Last week, I had the honor of being a plenary speaker at the biology19 conference in Zurich. This is an annual meeting of Swiss organismal biologists, where most of the attendees are Swiss graduate students and postdocs. When I first thought about my talk, I debated whether to use the last part to talk about mental health in academia, especially since I am on sabbatical this year and some of my sabbatical projects relate to student mental health. But, when I prepared my talk, I decided to just stick with my normal research.
On the first day of the meeting, I had several conversations with people that veered towards student mental health, which made me wonder if I should have included mental health in my talk. Then, the afternoon plenary on the first day was given by Virpi Lummaa. She gave a really interesting talk about her research, but pivoted at the end to talk more about the human side of science. It was inspirational. So inspirational that I went back to the hotel and changed the end of my talk to focus on mental health in academia. When I decided to make that change, I made another decision: I would admit to a room full of hundreds of my colleagues that I see a therapist regularly, and that doing that is essential to my ability to do everything I do, including my science.
For my talk, I decided to first give some of the statistics about mental health in academia, with the goal of making the point that, if you are struggling with poor mental health, you are not alone.
But I also wanted to talk more about changes we can make to better support mental health in academia. So, I made this slide:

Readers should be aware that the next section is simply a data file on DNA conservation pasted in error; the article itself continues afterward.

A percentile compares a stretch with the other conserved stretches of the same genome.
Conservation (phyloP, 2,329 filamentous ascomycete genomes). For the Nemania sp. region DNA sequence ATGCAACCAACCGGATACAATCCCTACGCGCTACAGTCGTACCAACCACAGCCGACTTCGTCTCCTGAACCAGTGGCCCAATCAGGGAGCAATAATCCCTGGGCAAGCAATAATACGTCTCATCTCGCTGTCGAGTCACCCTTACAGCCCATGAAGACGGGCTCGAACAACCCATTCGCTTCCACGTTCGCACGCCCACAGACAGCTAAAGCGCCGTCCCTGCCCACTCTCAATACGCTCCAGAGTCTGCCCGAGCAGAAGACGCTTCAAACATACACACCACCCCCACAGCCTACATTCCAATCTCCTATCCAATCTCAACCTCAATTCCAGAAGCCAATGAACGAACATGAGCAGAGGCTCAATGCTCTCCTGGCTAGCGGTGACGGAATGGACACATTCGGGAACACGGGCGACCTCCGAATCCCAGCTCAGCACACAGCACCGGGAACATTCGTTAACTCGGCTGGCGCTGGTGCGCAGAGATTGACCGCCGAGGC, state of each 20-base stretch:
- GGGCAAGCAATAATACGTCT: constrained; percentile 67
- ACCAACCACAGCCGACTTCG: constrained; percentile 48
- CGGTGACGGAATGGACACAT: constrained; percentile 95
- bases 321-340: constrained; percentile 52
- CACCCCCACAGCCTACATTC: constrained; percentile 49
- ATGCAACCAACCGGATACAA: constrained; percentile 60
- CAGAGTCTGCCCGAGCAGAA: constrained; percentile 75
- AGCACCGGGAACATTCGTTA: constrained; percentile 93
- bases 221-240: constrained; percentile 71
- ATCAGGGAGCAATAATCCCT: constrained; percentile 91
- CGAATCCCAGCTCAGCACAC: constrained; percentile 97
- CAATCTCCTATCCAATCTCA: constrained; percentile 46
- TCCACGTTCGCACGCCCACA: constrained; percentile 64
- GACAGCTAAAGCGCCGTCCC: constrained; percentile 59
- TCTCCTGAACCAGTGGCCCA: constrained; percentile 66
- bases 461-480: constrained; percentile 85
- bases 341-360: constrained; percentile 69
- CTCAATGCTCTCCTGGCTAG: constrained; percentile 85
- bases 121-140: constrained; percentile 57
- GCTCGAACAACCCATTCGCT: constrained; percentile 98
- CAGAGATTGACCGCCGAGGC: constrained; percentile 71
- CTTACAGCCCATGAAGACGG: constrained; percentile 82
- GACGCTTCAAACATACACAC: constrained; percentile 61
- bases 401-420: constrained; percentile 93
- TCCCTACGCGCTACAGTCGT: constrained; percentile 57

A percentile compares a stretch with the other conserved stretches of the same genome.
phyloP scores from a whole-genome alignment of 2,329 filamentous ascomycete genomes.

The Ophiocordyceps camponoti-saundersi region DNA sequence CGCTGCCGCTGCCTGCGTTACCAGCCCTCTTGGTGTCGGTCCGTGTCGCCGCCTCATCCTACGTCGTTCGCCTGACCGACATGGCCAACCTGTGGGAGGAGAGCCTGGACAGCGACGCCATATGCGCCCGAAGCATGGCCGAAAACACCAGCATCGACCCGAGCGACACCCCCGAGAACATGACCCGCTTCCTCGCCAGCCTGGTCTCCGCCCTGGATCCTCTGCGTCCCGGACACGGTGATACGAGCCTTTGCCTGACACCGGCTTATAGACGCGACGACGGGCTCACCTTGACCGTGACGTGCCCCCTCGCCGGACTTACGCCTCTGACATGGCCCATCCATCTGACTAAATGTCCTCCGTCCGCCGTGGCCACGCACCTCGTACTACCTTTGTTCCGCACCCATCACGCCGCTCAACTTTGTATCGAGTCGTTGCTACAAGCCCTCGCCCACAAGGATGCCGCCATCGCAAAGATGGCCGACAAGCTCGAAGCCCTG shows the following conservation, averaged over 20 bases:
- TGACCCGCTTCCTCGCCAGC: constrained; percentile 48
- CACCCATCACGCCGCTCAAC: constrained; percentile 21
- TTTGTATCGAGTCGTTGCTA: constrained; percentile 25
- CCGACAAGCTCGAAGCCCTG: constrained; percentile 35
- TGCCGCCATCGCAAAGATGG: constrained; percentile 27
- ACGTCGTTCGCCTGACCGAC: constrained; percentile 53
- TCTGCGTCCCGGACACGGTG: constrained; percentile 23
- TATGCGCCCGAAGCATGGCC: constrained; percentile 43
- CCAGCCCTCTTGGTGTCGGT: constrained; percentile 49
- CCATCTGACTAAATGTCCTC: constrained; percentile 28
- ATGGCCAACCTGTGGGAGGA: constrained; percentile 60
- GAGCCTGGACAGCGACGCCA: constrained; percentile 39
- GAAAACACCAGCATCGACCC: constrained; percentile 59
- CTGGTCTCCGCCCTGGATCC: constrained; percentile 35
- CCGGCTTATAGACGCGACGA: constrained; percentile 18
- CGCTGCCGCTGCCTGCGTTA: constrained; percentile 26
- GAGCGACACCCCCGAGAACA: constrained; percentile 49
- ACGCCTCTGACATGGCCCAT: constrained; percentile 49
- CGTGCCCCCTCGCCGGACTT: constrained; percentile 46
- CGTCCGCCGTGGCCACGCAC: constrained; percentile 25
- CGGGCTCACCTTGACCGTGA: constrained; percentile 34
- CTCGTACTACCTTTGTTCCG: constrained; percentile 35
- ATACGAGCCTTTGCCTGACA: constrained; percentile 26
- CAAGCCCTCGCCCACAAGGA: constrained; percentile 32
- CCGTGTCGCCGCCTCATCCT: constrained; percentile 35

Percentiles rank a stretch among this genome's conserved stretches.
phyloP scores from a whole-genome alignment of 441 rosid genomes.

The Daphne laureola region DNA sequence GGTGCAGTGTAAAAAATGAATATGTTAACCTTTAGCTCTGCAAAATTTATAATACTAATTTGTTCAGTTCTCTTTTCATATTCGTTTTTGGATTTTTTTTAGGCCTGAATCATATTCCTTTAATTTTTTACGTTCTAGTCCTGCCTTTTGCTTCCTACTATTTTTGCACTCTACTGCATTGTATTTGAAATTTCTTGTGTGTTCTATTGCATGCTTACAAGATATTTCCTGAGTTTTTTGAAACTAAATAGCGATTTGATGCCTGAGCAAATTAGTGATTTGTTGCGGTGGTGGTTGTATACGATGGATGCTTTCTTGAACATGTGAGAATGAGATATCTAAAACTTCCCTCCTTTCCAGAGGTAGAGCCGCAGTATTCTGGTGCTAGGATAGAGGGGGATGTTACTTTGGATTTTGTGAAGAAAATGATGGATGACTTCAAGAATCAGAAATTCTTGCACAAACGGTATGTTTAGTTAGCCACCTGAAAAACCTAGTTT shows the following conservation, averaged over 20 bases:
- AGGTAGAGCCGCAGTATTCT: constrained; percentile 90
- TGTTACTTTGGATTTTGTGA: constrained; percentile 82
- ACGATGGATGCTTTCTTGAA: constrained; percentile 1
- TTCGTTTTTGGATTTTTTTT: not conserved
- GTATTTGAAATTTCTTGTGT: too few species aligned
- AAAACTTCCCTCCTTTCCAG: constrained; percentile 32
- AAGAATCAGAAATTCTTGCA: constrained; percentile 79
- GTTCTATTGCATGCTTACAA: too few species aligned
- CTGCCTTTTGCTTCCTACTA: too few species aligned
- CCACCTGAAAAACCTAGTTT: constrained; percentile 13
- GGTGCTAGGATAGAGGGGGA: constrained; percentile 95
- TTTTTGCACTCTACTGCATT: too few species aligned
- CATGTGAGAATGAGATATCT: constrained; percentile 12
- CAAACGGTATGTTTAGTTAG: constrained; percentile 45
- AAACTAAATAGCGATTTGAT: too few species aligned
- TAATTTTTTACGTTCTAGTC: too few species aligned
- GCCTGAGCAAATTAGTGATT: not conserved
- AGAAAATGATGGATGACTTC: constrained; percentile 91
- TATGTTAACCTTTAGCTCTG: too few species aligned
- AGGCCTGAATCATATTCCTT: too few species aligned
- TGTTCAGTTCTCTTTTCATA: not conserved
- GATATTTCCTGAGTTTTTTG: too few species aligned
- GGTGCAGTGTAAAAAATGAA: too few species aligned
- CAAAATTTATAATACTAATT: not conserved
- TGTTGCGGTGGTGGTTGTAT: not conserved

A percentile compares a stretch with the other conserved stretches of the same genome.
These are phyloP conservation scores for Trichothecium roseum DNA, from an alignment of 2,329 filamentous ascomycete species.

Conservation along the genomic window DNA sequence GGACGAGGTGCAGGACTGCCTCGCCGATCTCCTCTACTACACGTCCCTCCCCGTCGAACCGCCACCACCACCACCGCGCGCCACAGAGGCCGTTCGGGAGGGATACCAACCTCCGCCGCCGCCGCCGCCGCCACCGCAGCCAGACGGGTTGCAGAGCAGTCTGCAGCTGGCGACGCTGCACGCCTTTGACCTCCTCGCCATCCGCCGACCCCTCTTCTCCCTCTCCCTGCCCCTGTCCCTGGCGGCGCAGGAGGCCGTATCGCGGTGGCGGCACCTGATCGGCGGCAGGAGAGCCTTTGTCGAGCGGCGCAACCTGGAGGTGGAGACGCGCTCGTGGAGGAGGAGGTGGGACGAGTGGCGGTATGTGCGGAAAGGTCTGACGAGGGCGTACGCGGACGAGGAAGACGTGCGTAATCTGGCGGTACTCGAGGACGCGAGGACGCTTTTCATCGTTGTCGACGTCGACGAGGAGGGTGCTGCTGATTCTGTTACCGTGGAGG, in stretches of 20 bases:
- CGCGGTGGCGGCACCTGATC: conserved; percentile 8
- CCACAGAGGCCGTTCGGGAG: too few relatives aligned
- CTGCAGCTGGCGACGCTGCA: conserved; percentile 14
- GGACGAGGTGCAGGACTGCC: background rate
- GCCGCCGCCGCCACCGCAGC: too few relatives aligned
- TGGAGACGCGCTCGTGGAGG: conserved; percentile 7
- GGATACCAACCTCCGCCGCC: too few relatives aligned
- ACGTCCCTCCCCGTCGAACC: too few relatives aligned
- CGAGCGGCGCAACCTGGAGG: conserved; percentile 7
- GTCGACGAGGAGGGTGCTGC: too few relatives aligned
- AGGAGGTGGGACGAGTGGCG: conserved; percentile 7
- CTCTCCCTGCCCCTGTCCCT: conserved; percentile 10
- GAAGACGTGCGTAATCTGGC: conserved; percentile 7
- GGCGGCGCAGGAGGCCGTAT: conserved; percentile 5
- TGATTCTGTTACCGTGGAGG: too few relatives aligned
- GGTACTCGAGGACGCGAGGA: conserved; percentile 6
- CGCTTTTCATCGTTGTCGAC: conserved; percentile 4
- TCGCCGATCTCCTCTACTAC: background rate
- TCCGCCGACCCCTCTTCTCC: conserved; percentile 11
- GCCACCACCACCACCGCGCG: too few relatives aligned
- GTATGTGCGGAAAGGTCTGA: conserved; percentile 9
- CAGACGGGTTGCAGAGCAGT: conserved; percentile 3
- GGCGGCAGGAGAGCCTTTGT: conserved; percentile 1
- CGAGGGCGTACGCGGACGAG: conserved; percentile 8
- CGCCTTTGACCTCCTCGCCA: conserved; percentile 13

And I decided that, when I got to that second bullet about what we can do—normalize and destigmatize seeking mental health care—I would say that I see a therapist regularly.
When I did, the room got utterly, completely silent. Pin drop silent. And so I made another point: it should not require bravery to admit to seeing a therapist. It should be like saying I go to the doctor if I am sick so I can get well again. Or, to use a comparison I like better, it should be like saying I work with a coach who helps me perform at my best. My therapist is my mental health coach. Coaches help you perform at your best. Therapists do, too.
I started tearing up at this point in the talk, and I’m tearing up again as I type this. That was a little awkward, yes, but, hey, I’d already made it awkward by bringing up therapy and I long ago accepted that there is crying in science.
So, if you see a therapist now or have in the past or think you might in the future: there is absolutely nothing to be ashamed of in seeing a therapist. Few admit it publicly, but many of your fellow student, postdoc, faculty, and staff colleagues are also in therapy. Working to make yourself healthier and stronger is a good thing, not a sign of weakness.
If you’re struggling with your mental health right now, please reach out to someone who can help—your doctor, a counselor, a trusted friend or professor or other member of your community. There are lots of different therapists out there*, who have different personalities and different specialties, both in terms of the type of therapy they do and they types of clients they work with. (As one example of the latter, I know someone who worked with a therapist who specializes in working with mothers in academia.) It can take time to find someone who works well for you, and that can be hard—very hard—when you’re in the weeds of poor mental health. If it’s too hard to make the calls yourself, ask a trusted friend or family member or clergy member or anyone else you trust to help. There are people who want to help you, even if right now you think there aren’t.
If you’ve never been in therapy, don’t judge people that are or that have been. You wouldn’t judge someone for going to physical therapy, or attending to their health in other ways. Mental health therapy is a lot like physical therapy for the mind, with people working on growing stronger and performing better. That’s a good thing.
*Unfortunately, for some, therapy is too expensive or there is no one available in their area—one thing we definitely need to work on is improving access to mental health care.